Route 66 And Its Sorrows
Terrapin Books, 2017
Carolyn Miller is a master at capturing a moment, a feeling, a remembrance, and crafting poetry that makes that moment universal. I love titles, and from the first time I saw the title of her newest collection, I had to have it. Miller’s poetic journey starts, appropriately, in southern Missouri, where she was born, and traverses the country to California. Her poems are rich with detail, and nature is a prevalent theme. We are connected to every other living thing, and Miller draws the reader’s attention to those connections. There are three named sections, and the first one opens with the title poem. The opening lines draw the reader in with their quiet statement:
...October already, the mornings dark and rain coming back
like the past...
This section contains poems of Miller’s family, and her childhood in the Missouri Ozarks, where “off in the woods a whippoorwill keeps calling/ that each moment is sweeter and more precious/ than any you will ever taste again.” (“Dark, Starry, Sticky Night: Missouri”) There is an underlying, subtle theme of sorrow in these poems that discuss the past and deceased family members, yet also a reminder to appreciate and live in the moment.
Miller takes us along Route 66 to San Francisco in the second section, where “all our sorrows fade in unexpected winter sun.” (“January”) The theme of loss and sorrow continues in this section, where “maybe no one else I loved/ would die.” (“Sunny Morning, February”) Miller’s poems are attentive, not only to the past, but to the beauty that surrounds us every day. Her writing is not the heavy wailing one associates with grief, but more a thoughtful melancholy.
Seasons and the passage of time are prominent throughout this collection. In many poems, there seems to be an element of surprise that the season has changed. The day I started reading Miller’s poems the trees in my yard were bare, yet a week later they were lush and full of the promise of longer hours of daylight:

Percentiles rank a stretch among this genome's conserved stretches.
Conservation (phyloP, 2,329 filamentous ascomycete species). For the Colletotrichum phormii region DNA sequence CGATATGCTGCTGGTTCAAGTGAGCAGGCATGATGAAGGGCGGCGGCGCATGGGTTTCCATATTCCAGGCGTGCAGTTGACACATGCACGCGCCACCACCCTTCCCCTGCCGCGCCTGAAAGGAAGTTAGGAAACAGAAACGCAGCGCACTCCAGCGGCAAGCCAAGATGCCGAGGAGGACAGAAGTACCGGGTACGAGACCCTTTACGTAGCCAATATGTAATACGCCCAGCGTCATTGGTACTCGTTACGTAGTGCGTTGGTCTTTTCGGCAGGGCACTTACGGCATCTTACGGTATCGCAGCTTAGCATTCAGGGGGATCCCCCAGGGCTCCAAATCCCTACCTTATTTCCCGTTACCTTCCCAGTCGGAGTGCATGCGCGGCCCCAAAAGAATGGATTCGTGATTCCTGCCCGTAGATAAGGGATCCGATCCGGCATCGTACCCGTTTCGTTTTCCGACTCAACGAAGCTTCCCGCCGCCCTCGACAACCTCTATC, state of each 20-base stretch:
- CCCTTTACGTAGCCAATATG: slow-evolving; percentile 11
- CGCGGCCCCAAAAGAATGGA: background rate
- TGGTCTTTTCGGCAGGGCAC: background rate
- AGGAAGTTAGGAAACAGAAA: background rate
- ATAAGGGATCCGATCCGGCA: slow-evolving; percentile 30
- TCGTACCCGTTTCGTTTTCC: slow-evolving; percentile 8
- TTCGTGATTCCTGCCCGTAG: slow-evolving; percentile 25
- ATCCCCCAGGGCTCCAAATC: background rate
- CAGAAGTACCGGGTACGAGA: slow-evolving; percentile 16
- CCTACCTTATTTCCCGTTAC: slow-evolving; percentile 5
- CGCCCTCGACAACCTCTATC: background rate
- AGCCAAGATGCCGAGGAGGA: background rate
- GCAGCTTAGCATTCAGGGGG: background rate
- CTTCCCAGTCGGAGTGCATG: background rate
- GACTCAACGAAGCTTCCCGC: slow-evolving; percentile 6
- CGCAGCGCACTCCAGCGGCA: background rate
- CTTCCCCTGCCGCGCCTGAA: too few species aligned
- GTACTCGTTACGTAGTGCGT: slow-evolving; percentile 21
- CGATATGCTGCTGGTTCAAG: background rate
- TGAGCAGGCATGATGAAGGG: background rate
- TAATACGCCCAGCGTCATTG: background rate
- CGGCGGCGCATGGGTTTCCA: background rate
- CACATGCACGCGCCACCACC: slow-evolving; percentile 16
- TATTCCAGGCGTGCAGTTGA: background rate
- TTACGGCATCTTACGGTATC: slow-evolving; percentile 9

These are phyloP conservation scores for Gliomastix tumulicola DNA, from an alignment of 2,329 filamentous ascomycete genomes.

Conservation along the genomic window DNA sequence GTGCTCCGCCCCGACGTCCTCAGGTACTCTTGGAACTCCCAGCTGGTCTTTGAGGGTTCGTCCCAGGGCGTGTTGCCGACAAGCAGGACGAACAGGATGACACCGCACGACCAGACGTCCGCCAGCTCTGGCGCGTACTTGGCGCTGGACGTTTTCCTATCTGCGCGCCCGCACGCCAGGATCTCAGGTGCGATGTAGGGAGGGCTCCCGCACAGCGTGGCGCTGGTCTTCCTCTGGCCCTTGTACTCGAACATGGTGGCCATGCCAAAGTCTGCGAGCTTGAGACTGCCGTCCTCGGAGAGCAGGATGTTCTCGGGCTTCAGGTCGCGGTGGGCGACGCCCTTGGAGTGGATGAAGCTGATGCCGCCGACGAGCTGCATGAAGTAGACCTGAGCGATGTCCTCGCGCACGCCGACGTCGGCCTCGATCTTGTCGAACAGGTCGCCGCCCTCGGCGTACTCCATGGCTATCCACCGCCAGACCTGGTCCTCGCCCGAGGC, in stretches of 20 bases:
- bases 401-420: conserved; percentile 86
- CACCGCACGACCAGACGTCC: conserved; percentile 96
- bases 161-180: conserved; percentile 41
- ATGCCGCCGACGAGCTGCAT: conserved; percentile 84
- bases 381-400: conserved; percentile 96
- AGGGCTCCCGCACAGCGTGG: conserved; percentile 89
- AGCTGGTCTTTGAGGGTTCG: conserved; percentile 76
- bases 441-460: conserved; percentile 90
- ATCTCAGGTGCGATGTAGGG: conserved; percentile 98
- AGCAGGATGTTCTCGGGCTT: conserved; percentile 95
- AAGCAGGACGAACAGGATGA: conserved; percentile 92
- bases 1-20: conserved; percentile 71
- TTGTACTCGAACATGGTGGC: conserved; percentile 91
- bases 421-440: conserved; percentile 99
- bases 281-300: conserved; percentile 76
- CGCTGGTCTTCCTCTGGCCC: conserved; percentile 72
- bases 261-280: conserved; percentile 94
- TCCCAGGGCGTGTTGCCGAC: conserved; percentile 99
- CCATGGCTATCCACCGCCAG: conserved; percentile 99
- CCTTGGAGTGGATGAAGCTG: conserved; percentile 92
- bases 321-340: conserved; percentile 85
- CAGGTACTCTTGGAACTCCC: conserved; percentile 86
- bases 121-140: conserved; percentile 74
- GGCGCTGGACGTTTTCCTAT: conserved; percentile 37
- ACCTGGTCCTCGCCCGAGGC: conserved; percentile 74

Only yesterday: July, plums,
the first ripe blackberries. Then, one morning
the light changed, suddenly, it seemed, and for a moment
the scent of winter was in the air.
The third section has the intriguing title, Traveling Toward Avalon. Miller is quite creative in her use of this phrase, as Avalon is associated with the Irish afterlife, and has strong connections to the many tales surrounding King Arthur. Time moved differently on Avalon, and the island is thought of as a mythical gateway. The poems in this section continue themes of deceased loved ones, and the knowledge that time is passing. Miller uses the phrase in her poem, “Sunset on the 38 Geary:”
For we believe that we will be delivered,
that we will be transported in our earthly bodies,
traveling as we are toward Avalon , the Island of the Blest,
with its golden apples and its lake of fire.
As the closing section, these poems imply a journey moving inexorably toward conclusion, a large metaphor for the book itself. Miller’s skill in weaving together her large themes (time passing, deceased loved ones, nature, and journeys) is impressive. This is the work of a mature poet, one with enough life experience to realize tears are mixed with joy, and nothing is permanent.